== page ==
Every range I have ever been to the employees and other shooters have always been eager to talk about guns, show me their latest gun, see what I am shooting. Maybe since I am an OFWG with a buzz cut, I just get treated different. More demonstration events like the Firearms Festival or get have cowboy action shooters do a demonstration at fairs and schools seem like a better way to get people interested in shooting. Entry level events that require minimum equipment or even having loaner guns is a another way to hook new shooters.
    The ab hominin attacks about OFWGs, insensitive Neanderthals and A$$holes professionals just strikes me as whining and unprofessional.

  15. I agree with her, for the most part. It depends on the discipline we’re talking about, tho.

    When I shot IPSC, I eventually left because of the “rules lawyers” — the A-class shooters who, when they shot lousy, tried to get their scores thrown out due to some rule issue with the stage or the course design, etc. These clowns would waste vast amounts of everyone’s time. I finally told the match organizers that a) I wasn’t a A-level shooter, and b) thanks to how much of my time the A-level shooters wasted, I lost all interest in ever becoming a better IPSC shooter.

    Trap shooting is highly competitive and has some barriers to the “rules lawyers” in there, but at the Grand, you can have sideline betters talking behind you that get really annoying.

    In the end, I find that Bullseye pistol shooting (at least where I shoot) has exhibited the least amount of BS, and perhaps the lowest equipment cost to get started (you could get started with a Ruger MkII if you wanted). Three position rifle shooting is also a low amount of BS, but a higher equipment cost. Sporting clays is perhaps the most fun and the least pretentious of the competitive shooting sports I’ve participated in.

    Any of the “running, jumping, shooting, squeeking” games have high cost, high BS factors and generally turn me off. IPSC gave me more than my fill of that segment of the shooting world for the rest of my life.

    • “Any of the “running, jumping, shooting, squeeking” games have high cost, high BS factors and generally turn me off.”

      They turn off a lot of people and honestly I think you both have a point about the cost. The cost is the main barrier I think. People don’t even get to the BS and the whining jerks because they figure, rightly or wrongly, that the upfront cost to be competitive is just too much.

      Look at the rifle Bryan Black (from ITS) used in the Mammoth this year. Custom job, he said it was around $4700. Yeah, but he’s also Bryan Black from ITS so his statement about the build probably costing you or me $5000+ is probably right since folks probably gave him a bit of a discount since they knew they’d get a writeup. He’s said he wants to suppress it, so toss in another grand or more for that too.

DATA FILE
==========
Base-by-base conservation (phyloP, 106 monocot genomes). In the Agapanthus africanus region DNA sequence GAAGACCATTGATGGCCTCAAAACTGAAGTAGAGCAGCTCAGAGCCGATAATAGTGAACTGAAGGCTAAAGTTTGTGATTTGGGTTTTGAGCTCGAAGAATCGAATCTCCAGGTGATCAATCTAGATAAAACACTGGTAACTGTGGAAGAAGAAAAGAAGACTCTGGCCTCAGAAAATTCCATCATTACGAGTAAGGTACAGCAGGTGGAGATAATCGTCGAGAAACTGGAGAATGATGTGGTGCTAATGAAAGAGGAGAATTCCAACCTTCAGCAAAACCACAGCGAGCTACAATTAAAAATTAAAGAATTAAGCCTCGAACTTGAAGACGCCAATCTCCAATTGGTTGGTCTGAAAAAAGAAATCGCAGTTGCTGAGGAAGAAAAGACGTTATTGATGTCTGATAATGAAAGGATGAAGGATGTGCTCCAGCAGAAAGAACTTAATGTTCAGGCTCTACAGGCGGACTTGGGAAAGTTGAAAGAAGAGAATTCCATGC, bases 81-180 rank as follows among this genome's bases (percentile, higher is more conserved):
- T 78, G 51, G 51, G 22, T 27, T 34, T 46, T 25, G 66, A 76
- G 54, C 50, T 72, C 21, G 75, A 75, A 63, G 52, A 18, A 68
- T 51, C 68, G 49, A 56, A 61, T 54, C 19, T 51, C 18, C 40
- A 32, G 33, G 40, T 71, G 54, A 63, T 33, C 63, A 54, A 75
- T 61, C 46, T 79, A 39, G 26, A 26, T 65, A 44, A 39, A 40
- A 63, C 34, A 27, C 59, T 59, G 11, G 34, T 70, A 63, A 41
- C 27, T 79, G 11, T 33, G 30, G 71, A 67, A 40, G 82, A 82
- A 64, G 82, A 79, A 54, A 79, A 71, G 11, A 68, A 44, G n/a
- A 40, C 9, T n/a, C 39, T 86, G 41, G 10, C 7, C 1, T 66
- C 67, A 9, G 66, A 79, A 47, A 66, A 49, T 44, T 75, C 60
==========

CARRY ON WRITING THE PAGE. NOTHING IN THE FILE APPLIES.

The question most people never ask is “Can I do the same job for less?” and often you can but that requires doing a lot of research and you still end up with something that’s pretty pricey.

      • The thing is, I could easily afford the equipment for 3-gun or IPSC/USPSA/IDPA. The last gun I was running for IPSC was a $2K+ EAA Gold Team Witness in 9×21. It takes money to feed that thing, but it has 21 rounds in a magazine and it makes major. Win/win, right?

        I’m just fed up with their rules, their rule lawyers, their tedious jaw-jacking on the range all the time.

        When I show up on a range, I’m there to shoot. If people want to jaw-jack, then let’s retire to a brewery or bar.

  16. Most recreational hobbies and sports are as cheap or expensive as you want to make it. I also feel that action shooting sports have never been as popular as they are now, and will continue to bring new shooters to gun culture.

    • I shot 3Gun for three years with my 870 squirrel gun, cheap ass 556 carbine (TM) and a police trade-in SW4006. Had a blast. It’s for fun and weapons manipulation skills. I’ve learned tons and moved up but wouldn’t trade it.

  17. Julie sounds a like Sandernista. Another economic genius.
    Ammo and guns are not exactly cheap to manufacture. Shooting ranges are not easy or cheap to open and maintain. Hence it’s going to be cost-prohibitive to many people. She sounds like she wants to artificially force gun and ammo makers and range owners to somehow charge next to nothing and be fine with not making a profit, for the good of the collective, I guess.

    Julie, here’s a thought: start making your own guns and ammo, go around to different states and localities and open a bunch of ranges. But do it on the cheap. Then come back and let us know how easy it was to accomplish. I’m guessing it will be just a tad bit more expensive and difficult than renting an empty building and putting some gym equipment inside.

  18. Shooting is always going to be an expensive sport. It’s like golf, there is just no way to do it cheaply.